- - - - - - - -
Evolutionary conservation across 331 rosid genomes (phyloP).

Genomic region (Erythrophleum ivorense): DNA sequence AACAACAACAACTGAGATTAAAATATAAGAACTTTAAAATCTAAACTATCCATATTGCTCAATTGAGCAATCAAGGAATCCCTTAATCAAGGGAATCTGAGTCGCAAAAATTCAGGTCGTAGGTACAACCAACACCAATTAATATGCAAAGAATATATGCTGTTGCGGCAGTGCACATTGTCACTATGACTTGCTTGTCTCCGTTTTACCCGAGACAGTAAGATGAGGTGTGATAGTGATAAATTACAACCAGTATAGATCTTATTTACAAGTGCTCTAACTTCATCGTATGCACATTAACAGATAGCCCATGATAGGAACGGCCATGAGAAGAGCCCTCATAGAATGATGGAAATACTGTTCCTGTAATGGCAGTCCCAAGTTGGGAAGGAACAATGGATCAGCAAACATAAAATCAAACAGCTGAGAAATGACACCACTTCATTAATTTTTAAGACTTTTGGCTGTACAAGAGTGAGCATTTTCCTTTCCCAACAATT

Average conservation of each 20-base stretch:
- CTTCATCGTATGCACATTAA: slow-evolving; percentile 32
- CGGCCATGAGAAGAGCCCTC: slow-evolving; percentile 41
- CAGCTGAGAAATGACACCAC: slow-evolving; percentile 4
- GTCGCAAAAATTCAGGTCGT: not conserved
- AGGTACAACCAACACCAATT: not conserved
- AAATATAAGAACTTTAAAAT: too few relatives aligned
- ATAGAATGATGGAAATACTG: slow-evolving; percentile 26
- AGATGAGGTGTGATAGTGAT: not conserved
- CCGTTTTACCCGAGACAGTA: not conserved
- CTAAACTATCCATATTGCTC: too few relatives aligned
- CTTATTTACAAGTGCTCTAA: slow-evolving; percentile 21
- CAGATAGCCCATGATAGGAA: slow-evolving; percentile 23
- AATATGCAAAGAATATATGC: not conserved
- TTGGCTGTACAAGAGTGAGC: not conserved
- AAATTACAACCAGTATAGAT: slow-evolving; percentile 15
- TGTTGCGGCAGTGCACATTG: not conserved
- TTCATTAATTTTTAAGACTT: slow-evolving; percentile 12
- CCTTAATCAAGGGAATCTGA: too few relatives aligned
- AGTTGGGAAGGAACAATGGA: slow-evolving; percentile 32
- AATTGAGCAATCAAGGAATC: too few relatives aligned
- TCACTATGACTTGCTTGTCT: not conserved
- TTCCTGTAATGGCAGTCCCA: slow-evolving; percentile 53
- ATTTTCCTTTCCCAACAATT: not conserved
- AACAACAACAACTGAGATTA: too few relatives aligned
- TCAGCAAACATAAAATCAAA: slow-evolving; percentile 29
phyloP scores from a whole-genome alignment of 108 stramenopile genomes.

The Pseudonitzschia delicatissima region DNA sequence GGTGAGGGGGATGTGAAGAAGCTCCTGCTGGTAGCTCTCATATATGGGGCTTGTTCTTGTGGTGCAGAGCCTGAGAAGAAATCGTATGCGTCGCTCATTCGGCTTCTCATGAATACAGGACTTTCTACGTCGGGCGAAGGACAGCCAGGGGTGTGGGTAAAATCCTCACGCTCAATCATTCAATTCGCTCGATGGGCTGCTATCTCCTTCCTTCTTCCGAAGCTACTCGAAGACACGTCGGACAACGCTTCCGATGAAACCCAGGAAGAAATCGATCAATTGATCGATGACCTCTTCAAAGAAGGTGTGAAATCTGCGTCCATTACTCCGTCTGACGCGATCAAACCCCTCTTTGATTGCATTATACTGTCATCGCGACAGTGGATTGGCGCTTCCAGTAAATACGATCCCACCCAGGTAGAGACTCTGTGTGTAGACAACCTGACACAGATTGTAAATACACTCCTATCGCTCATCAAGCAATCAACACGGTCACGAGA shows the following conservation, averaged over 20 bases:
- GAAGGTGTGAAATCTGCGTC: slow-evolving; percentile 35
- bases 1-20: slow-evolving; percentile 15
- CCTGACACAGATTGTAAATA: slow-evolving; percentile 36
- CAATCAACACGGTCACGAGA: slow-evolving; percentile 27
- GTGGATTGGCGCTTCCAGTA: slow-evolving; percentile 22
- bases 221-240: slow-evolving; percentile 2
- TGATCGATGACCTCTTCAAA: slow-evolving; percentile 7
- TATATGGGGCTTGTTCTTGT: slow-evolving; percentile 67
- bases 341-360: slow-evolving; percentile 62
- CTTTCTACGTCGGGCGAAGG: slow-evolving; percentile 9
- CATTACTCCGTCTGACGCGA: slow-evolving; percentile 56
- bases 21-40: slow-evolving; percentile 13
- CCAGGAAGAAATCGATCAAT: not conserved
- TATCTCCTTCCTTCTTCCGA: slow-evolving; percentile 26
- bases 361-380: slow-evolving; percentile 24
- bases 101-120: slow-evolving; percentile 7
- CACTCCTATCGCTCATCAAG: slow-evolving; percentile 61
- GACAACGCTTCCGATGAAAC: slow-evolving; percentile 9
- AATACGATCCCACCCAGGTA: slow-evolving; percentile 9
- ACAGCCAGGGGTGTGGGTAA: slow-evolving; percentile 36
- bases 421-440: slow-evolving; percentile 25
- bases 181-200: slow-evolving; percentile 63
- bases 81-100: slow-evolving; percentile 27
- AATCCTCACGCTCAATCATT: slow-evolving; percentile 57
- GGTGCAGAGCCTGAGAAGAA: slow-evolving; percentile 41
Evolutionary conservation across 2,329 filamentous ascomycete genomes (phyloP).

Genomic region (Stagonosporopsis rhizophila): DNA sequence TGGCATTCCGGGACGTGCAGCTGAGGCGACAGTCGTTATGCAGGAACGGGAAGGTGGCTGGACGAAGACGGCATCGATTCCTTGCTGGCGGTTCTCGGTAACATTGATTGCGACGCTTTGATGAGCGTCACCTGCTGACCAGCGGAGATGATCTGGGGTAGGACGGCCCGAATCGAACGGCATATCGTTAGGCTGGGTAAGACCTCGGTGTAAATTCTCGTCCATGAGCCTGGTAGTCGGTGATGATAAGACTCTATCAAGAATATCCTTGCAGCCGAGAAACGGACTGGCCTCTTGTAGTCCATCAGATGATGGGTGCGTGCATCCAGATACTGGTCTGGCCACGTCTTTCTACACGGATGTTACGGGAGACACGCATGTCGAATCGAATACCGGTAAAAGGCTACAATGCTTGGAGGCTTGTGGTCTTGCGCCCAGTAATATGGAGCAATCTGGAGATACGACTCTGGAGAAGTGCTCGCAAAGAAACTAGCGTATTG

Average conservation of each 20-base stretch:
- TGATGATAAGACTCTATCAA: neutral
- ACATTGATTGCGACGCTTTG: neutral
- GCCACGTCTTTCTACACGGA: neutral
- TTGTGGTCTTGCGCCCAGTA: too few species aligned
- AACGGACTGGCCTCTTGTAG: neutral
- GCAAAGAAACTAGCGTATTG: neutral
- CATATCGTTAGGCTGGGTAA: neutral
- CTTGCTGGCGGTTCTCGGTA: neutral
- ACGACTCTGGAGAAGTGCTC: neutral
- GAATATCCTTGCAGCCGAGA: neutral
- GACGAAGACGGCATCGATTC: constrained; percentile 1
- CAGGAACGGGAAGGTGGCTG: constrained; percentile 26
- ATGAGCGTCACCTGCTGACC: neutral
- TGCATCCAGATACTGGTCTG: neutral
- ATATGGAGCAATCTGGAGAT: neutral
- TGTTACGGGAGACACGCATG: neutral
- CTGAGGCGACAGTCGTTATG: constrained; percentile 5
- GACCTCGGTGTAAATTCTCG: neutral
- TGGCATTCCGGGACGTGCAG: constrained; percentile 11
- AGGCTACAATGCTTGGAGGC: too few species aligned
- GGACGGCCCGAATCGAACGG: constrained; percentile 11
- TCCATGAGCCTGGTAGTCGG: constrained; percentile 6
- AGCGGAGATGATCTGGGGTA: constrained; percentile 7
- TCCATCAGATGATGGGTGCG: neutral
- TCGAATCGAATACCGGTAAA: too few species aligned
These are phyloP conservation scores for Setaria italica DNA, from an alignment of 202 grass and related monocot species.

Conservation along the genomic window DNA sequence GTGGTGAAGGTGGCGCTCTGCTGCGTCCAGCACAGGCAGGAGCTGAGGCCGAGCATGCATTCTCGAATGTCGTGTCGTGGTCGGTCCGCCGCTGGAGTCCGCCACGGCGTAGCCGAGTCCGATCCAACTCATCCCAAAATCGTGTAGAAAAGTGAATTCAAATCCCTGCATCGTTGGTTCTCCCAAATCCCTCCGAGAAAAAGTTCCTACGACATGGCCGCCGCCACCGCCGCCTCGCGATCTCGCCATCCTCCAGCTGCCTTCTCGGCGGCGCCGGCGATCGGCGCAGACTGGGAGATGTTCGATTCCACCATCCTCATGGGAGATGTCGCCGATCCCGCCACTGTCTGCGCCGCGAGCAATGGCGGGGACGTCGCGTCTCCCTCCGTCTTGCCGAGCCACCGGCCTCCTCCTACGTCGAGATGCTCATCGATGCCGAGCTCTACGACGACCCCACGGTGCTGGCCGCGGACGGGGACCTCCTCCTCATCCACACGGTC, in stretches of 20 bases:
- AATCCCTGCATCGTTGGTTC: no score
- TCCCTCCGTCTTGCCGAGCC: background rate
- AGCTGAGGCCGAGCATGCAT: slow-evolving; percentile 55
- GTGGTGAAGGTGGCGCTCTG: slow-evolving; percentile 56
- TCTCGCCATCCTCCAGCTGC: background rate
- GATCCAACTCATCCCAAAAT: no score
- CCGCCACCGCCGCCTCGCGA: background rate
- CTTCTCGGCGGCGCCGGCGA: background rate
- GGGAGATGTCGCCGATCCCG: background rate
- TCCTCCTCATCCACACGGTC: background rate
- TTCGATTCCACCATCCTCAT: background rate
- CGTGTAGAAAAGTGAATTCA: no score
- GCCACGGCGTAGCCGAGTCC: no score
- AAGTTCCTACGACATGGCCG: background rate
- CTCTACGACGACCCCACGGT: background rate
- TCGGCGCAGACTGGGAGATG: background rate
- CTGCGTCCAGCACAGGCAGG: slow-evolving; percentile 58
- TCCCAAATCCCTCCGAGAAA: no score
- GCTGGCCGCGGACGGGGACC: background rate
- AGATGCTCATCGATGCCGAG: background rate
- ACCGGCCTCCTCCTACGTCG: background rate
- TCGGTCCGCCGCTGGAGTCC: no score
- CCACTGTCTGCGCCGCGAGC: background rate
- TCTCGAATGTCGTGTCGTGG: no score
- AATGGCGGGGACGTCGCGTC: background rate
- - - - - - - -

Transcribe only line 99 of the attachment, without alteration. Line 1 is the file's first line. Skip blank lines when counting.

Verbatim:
- AAGTTCCTACGACATGGCCG: background rate